My mom wanted me to be a performer like herself. She’d dress me up in flowery little dresses and itchy tights that I hated and throw me in front of a crowd to play Twinkle Twinkle Little Star and other basic folk songs. If I practiced every day for a month, I’d get a banana split, so I quickly became good enough to play in a bluegrass and Irish band with my mom and a gang of other performers. I spent a lot of Saturday nights in middle and high school standing between a keyboard and guitar while drunken middle-aged revelers threw their dollar bills into a tip jar.

Because of me being her only daughter and the inevitable bond one creates by sharing music, my mom was my best friend. So it’s no surprise that when I was summoned out of English class one cold Monday morning 25 days after my sixteenth birthday to be told by my ashen-faced father that she had been killed in a car crash, I didn’t handle it well.

I began focusing on how long and fast I could run, my grief and anxious hollowness always just one stride behind. I calculated every calorie I consumed, even the five from my chewing gum, so I didn’t have to think about the suffocating absence of late-night piano music and early morning feet pounding on the treadmill. People would ask me if I was still playing violin, and I’d say not really, but don't worry I promise i'll keep it up! when I really wanted to say, “My mom just died for fuck’s sake.”

They put me in a hospital where they forced me to eat in increasing amounts and weighed me every morning at 6 a.m. and measured my urine and scolded me when they saw me doing sit-ups in my room. I had therapists with practiced sympathetic looks on their faces and PhDs who asked me leading questions to find the issues they wanted to find. PhDs and they couldn’t figure out that when it came down to it, I was just really fucking sad.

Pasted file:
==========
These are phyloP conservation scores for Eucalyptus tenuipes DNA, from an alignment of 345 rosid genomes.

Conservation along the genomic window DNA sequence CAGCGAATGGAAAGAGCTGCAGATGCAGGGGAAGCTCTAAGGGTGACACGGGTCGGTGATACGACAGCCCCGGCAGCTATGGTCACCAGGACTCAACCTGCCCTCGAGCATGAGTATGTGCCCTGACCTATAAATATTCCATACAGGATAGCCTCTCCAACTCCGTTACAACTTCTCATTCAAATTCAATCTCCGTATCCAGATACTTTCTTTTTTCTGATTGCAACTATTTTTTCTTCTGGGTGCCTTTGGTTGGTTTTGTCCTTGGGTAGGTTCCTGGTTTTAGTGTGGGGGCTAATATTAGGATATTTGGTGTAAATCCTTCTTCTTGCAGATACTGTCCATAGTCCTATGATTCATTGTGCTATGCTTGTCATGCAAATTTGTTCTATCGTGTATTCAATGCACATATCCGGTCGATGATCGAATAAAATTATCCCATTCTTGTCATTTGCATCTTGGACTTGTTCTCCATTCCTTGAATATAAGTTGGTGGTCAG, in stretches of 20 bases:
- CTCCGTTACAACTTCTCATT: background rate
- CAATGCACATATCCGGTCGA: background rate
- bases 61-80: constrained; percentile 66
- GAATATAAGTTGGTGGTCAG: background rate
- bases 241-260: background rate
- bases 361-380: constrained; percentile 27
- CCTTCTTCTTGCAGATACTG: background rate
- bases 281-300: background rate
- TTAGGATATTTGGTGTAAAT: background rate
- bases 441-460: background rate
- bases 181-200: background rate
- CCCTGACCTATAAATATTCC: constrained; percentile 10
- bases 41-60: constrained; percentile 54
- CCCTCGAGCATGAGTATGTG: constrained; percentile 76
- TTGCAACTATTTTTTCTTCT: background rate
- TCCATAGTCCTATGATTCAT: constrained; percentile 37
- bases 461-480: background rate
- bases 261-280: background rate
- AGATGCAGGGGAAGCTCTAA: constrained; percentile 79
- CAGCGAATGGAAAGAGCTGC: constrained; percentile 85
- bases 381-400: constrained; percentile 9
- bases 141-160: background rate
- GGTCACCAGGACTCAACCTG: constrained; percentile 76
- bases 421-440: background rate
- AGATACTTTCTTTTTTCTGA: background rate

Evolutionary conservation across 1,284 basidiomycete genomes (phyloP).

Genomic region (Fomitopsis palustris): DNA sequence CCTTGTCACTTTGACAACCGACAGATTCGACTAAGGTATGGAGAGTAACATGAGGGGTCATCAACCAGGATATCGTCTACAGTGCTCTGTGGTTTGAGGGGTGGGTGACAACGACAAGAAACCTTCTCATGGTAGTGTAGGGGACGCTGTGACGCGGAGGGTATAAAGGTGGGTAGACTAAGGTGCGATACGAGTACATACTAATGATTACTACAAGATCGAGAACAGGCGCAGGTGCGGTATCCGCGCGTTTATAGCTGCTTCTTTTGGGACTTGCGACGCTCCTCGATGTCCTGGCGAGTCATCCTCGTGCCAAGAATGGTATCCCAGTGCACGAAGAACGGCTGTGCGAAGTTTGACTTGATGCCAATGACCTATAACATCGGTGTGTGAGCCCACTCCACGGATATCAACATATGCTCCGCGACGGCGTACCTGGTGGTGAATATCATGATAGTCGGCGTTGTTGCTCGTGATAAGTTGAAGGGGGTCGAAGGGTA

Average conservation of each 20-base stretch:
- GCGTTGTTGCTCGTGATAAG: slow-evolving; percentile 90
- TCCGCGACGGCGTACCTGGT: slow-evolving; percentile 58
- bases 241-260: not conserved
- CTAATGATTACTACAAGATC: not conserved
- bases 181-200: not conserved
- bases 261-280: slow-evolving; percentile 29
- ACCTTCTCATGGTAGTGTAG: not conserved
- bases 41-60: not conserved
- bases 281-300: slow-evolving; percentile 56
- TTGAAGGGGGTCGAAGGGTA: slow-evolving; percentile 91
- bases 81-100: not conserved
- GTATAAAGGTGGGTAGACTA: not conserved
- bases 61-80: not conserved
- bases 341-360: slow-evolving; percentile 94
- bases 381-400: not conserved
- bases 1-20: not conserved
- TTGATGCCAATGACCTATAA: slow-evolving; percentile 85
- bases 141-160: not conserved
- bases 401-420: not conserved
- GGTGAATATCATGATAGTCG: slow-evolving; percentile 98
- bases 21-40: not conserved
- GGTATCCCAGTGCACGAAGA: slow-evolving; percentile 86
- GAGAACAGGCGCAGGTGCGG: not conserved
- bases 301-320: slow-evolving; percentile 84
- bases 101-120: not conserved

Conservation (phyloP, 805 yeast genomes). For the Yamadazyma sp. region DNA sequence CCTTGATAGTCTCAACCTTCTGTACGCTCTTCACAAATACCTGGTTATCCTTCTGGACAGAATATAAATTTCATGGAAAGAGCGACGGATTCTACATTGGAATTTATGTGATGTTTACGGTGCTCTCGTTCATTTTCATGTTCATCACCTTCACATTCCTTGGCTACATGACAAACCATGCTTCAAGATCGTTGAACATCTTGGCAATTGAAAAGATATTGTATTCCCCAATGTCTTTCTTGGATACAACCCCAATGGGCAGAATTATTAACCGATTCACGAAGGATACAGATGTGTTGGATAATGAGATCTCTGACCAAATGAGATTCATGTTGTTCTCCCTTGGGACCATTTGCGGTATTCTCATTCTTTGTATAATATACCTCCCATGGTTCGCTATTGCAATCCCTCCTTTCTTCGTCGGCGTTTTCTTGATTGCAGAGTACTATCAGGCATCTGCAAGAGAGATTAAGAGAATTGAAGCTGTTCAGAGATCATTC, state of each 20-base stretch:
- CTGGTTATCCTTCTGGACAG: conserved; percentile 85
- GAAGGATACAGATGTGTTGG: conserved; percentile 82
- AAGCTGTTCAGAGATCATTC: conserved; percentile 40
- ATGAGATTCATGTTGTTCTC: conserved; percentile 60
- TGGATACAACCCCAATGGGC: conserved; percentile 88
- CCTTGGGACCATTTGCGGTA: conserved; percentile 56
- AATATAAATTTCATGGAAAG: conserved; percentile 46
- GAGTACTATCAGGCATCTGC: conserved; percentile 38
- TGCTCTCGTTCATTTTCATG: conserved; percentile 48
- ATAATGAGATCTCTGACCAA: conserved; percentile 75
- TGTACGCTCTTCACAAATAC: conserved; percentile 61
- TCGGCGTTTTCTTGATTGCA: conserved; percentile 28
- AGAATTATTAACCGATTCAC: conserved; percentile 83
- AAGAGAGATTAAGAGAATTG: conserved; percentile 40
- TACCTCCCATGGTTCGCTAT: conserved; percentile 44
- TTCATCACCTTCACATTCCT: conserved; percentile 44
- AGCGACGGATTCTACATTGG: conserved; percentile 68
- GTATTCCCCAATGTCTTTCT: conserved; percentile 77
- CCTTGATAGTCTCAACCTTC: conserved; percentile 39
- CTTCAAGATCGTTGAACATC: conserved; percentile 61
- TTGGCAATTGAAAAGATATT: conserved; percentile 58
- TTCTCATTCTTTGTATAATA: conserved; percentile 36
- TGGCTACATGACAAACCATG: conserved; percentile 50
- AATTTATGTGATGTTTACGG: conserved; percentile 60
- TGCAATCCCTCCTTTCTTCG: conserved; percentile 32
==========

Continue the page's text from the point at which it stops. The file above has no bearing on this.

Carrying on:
A song Mom wrote for my brother and me

Chapter 4

It’s interesting that all the while I was agonizingly learning the notes of various classical pieces, my mother sitting on the couch with the Suzuki book in front of her saying, “OK, first finger on the A-string, hold that, then cross over to D with your third finger, OK now this is that one part with the sixteenth notes,” the fellows who had written these notes probably did so under the influence of a standard manic episode. Classical composers Ludwig von Beethoven and George Fredrick Handel suffered from bipolar disorder, diagnosed based on writings and reports of their behaviors and moods.  

I regard my mother as one who fits into the category of eccentrically creative musicians, the same type of individuals commonly associated with bipolar disorder. 

Kurt Cobain’s cousin, a nurse with a background working in mental health, claimed that he was diagnosed with both ADHD and bipolar disorder. His consuming depression, reports of his rage, high energy and productivity, and style of writing and artwork he produced from a young age are characteristic of mania. His drug and alcohol addictions also point toward a diagnosis of bipolar disorder.

By A. Vente (Beeld en Geluidwiki - Gallery: Hoepla) [CC-BY-SA-3.0-nl (http://creativecommons.org/licenses/by-sa/3.0/nl/deed.en)], via Wikimedia Commons